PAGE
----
Delta Accused of Hacking Passenger's PC
By Kevin Parrish, published on October 14, 2009

" An airplane passenger advocate clams that Delta Airlines hacked into her organization's AOL accounts and her laptop.

Kate Hanni, the executive director and founder of the Coalition for an Airline Passengers’ Bill of Rights, is accusing Delta Airlines of foul play, claiming that the company--along with Metron Aviation--hacked into her organization's e-mail accounts and her personal laptop. The reason, she claims, was to sabotage her organization's lobbying efforts to pass federal legislation to help stranded flyers.

Her complaint, listed here in PDF format, says that the hacking originally began back in 2008. According to Wired, Hanni learned from America Online that her organization's AOL e-mail accounts--which included spreadsheets, lists of donors, and other sensitive data--were being directed to an unspecified location.

In addition to the AOL accounts, Hanni said that Delta Airlines hacked into her personal laptop, accessed and copied her files, and then corrupted the files, rendering the data useless. Outside the damages caused by Delta Airlines, Hanni is suing the company to discover just exactly how it obtained her correspondence.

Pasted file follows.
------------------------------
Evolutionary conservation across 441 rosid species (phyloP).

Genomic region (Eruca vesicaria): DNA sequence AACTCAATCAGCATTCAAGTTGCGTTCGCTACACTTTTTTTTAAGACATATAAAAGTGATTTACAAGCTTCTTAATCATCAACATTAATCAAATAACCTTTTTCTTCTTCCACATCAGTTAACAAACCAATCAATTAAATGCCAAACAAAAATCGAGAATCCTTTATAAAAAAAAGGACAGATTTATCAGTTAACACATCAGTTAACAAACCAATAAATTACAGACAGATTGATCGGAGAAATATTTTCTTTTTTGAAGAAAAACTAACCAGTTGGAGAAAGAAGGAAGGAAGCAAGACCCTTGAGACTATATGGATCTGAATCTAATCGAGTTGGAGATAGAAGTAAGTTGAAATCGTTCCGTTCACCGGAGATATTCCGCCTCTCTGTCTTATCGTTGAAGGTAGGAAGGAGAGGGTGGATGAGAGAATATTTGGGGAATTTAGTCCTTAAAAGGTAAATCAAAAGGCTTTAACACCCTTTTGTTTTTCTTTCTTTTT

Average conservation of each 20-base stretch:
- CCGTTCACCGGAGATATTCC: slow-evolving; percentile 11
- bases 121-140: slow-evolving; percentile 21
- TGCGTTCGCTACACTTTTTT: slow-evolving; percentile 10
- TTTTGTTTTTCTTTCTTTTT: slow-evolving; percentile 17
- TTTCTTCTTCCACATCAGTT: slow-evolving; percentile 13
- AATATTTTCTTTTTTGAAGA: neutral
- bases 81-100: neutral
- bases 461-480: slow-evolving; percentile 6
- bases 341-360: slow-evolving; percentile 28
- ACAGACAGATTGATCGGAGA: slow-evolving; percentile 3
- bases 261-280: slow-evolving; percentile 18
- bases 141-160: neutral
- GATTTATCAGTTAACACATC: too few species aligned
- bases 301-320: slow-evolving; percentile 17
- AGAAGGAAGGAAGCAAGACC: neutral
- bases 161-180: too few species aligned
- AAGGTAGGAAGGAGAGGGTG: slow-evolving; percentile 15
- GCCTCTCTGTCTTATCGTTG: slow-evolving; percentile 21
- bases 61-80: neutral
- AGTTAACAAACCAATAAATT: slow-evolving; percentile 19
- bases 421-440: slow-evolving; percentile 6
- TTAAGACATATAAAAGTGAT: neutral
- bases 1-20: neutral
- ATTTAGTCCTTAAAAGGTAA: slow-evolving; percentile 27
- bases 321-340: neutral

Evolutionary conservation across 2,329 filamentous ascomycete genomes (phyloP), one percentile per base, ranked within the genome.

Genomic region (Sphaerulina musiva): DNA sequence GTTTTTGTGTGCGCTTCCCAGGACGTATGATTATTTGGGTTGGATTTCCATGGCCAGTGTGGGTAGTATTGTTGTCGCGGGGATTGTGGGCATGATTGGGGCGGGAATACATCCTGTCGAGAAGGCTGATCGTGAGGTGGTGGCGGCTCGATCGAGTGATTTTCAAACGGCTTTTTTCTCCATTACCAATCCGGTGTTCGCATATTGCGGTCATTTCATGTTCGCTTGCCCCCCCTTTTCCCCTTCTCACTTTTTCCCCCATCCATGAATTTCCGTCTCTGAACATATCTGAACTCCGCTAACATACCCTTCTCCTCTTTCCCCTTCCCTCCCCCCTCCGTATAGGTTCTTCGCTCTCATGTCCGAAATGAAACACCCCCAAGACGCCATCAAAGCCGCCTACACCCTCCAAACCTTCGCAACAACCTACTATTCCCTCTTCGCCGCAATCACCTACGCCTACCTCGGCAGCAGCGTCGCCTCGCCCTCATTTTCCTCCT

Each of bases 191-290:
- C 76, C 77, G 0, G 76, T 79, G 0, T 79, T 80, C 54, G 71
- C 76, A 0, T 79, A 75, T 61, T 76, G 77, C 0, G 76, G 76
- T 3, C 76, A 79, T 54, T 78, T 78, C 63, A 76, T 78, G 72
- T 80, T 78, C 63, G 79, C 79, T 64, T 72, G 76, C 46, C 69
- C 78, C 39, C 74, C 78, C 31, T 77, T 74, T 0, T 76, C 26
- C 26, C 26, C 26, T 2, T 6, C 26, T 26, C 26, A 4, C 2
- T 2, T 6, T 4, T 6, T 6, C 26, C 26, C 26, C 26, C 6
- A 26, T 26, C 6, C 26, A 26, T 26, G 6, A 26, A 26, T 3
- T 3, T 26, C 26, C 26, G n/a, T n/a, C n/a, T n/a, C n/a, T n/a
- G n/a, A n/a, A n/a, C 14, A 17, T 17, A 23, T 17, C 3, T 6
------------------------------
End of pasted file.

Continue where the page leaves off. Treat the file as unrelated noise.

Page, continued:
Hanni's suit, filed in the U.S. District Court for the Southern District of Texas, says that Delta Airlines used the information to sabotage her efforts to get the bill passed through Congress. The bill, if approved, would force airlines to provide food, water, and access to restrooms and clean air during "long tarmac delays." Passengers would also have the option to leave the plane is the delay lasts over three hours.

Airlines could lose at least $40 million in revenue if Congress passes the bill. Is there a motive there to hack her files? You bet. "